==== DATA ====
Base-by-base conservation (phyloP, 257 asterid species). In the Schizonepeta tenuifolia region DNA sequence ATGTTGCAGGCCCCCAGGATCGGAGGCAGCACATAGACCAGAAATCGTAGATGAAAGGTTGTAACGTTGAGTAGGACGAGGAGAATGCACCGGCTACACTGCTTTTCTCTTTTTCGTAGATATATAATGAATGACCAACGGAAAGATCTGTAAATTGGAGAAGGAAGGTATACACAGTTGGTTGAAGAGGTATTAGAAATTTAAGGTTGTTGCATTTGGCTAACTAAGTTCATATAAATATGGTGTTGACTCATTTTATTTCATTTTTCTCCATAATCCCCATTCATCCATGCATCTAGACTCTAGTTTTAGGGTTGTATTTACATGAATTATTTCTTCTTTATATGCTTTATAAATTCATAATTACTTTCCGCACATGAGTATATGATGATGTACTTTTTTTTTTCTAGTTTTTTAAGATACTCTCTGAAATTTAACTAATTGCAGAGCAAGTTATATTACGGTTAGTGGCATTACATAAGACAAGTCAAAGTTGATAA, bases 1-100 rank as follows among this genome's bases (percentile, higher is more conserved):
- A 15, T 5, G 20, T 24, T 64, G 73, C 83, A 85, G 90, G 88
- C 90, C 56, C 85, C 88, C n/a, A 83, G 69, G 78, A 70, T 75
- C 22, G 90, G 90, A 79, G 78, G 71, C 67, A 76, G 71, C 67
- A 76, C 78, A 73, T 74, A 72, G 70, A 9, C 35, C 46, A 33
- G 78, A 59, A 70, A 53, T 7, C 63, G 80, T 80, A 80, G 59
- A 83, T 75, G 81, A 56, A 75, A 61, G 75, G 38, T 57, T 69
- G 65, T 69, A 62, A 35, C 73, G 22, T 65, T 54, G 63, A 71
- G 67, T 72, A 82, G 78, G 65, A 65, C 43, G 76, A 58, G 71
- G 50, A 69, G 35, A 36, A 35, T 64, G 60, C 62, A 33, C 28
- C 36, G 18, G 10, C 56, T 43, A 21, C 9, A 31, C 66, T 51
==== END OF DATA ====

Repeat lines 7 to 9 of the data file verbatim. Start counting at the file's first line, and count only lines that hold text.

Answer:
- A 83, T 75, G 81, A 56, A 75, A 61, G 75, G 38, T 57, T 69
- G 65, T 69, A 62, A 35, C 73, G 22, T 65, T 54, G 63, A 71
- G 67, T 72, A 82, G 78, G 65, A 65, C 43, G 76, A 58, G 71